How to Keep Managers and Team Members in SYNC in Under 5-Minutes a Week
Hey everyone, my name’s Dr. George Birnbach and oftentimes in our practice we think of management like a one-way street where we give directions downstream to our team and then they take that information, they coordinate what they need to and they get that information into action. And that’s great, but Andy Grove, who was the CEO of Intel, wrote a book called “High Output Management”, and he said for one-on-one meetings to be effective it usually is better to create an agenda and use a tone that is set by the team member, by the staff member.
So instead of the old adage of “we will lead with passion and conviction and drive”, when we talk to someone one-on-one and they work for us, we can often use their agenda for what they need to get out of that meeting, what their tone of that meeting needs to be, and you’ll get more out of those interactions. Peter Drucker, who in 1954 wrote the book “The Practice of Management”, he suggested that twice a year your staff writes a letter to their manager, to you, as a practice owner. And what they write in this letter is their goals that they want to accomplish with your company, with your practice, and also they say these are the company goals that are visible to me. Those two people really put a very interesting spin on what we would consider a normal management philosophy. So inspired by Grove and Drucker’s approaches, one of the things that I’ve implemented and helped clients implement in their practice is a debriefing, a self-debrief, at the end of every week.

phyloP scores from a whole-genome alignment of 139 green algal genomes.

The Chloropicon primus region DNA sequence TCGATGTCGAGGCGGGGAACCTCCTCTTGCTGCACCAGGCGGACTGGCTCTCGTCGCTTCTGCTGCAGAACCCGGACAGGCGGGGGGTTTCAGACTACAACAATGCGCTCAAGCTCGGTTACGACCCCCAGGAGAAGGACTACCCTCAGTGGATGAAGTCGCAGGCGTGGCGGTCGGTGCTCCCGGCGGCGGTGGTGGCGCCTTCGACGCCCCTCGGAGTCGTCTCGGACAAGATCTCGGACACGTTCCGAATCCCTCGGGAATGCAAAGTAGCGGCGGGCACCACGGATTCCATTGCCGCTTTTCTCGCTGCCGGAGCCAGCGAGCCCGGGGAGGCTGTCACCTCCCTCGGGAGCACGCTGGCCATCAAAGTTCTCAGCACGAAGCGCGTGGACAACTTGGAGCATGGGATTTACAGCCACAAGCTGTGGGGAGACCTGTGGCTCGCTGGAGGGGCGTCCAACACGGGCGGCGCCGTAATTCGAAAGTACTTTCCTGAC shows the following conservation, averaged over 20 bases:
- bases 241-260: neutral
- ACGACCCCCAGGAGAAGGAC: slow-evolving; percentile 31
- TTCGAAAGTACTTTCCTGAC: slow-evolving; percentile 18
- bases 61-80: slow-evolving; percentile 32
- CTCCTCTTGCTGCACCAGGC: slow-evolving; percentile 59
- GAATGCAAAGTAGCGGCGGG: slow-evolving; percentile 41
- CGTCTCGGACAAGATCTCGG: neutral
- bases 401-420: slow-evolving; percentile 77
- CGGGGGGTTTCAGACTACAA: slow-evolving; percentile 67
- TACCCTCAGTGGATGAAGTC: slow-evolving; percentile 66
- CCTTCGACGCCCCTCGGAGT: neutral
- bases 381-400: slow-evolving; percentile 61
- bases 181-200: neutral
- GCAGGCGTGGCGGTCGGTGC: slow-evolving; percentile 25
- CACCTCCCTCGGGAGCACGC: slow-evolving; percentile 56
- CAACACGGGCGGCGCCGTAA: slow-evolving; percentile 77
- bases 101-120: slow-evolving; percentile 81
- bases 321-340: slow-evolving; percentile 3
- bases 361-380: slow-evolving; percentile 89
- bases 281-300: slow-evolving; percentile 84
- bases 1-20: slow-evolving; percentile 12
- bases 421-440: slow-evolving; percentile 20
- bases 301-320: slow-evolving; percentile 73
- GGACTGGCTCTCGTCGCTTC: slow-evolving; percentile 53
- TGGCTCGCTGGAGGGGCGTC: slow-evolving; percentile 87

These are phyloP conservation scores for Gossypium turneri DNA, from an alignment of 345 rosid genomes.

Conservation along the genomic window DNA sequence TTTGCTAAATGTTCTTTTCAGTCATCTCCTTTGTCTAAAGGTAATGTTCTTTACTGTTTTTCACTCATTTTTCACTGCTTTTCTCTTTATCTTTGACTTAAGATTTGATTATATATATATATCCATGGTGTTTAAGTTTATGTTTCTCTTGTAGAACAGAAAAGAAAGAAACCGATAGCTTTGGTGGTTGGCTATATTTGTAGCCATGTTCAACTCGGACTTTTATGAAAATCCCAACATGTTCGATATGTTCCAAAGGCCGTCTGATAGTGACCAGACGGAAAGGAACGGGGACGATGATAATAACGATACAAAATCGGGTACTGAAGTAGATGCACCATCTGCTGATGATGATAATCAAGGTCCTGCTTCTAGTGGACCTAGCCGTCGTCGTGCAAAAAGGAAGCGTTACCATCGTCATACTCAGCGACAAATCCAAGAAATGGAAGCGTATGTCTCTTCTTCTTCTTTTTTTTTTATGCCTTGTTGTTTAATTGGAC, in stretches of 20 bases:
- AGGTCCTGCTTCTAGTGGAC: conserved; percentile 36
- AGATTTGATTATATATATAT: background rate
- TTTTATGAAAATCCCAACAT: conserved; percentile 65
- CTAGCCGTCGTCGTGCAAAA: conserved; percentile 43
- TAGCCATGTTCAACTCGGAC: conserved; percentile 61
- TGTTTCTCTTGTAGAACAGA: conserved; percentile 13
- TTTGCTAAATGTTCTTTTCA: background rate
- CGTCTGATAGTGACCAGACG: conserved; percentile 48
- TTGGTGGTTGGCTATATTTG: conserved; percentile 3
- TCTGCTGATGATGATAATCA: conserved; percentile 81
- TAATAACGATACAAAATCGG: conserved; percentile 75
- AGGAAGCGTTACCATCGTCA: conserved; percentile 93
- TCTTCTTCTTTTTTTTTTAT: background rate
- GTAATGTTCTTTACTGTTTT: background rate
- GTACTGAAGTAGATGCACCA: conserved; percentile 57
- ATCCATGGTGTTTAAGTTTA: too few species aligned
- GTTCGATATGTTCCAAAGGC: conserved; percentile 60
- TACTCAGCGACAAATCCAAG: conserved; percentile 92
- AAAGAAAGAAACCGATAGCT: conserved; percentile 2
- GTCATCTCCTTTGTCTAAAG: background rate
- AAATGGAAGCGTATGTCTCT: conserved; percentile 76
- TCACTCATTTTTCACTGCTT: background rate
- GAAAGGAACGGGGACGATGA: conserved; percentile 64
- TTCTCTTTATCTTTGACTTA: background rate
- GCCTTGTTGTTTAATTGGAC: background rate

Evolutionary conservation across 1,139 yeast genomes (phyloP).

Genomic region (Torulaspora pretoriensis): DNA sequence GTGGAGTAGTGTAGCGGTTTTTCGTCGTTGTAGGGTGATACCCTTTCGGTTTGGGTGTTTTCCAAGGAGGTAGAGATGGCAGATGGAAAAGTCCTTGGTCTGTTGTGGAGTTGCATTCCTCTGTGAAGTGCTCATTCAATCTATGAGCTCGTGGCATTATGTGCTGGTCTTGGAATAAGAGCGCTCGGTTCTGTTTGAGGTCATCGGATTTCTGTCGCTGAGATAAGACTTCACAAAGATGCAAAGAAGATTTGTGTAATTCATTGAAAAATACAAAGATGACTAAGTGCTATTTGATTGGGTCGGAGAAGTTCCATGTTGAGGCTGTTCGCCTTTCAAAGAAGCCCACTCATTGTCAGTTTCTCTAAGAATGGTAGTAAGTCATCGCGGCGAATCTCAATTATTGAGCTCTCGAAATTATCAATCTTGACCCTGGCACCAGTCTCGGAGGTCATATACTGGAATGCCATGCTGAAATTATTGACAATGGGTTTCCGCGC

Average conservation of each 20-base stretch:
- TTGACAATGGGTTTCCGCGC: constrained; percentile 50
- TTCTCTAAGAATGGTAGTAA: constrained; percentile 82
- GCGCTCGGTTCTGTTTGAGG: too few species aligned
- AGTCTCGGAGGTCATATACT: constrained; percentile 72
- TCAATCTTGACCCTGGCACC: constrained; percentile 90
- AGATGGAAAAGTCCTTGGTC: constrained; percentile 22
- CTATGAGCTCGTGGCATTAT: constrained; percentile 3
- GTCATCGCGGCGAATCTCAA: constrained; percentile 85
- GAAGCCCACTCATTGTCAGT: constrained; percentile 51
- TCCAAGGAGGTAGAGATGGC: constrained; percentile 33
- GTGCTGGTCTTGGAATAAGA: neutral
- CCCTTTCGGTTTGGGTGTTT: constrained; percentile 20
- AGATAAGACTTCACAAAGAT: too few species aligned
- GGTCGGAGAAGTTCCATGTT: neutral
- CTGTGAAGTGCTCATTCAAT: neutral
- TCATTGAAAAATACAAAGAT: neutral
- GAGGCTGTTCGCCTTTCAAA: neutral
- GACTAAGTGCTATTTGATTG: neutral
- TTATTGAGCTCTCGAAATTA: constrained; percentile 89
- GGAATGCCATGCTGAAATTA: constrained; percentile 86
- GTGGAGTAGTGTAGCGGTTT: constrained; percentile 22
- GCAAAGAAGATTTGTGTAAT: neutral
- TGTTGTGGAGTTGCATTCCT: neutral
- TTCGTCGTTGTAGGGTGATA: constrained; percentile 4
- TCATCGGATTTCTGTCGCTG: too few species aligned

And this creates a standard habit of good communication between the team and the practice managers, all right? So the goal was to make sure we were always in sync. And yes, we do daily reports, we can do daily huddles, but at the end of every week this is a five-minute drill that has brought so much peace to organizations, and it cuts down on questions or concerns about what’s really going on. So here’s the approach. It’s really simple. Every Friday afternoon or at the end of someone’s week they’re gonna shoot me an email with three basic categories. Hey, this is the work that I accomplished this week, this is what I was working on, where I am in process with my major projects, and this is what I was waiting on, right? That is tasks that I would complete but I need some help with or I need to get signed off on. So three things. What I’ve gotten done, what I’m in process on and thinking about for next week, and then these are things I’m being held up on, right?
So when we put this into clinic, everything started to become more in sync and people started understanding what was going on around them. And it also helps get your own head wrapped around your own targets. So whether you’re using Basecamp and you see the emails that they send you everyday on your projects. Hey, what did you work on today? They send that right to you, or you’re working just in an office free of a project management software, you can still keep in sync with everyone on your team following these simple principles. All right, my friends. My name’s Dr. George Birnbach. Take this, put it into play. It’s gonna make a difference for you.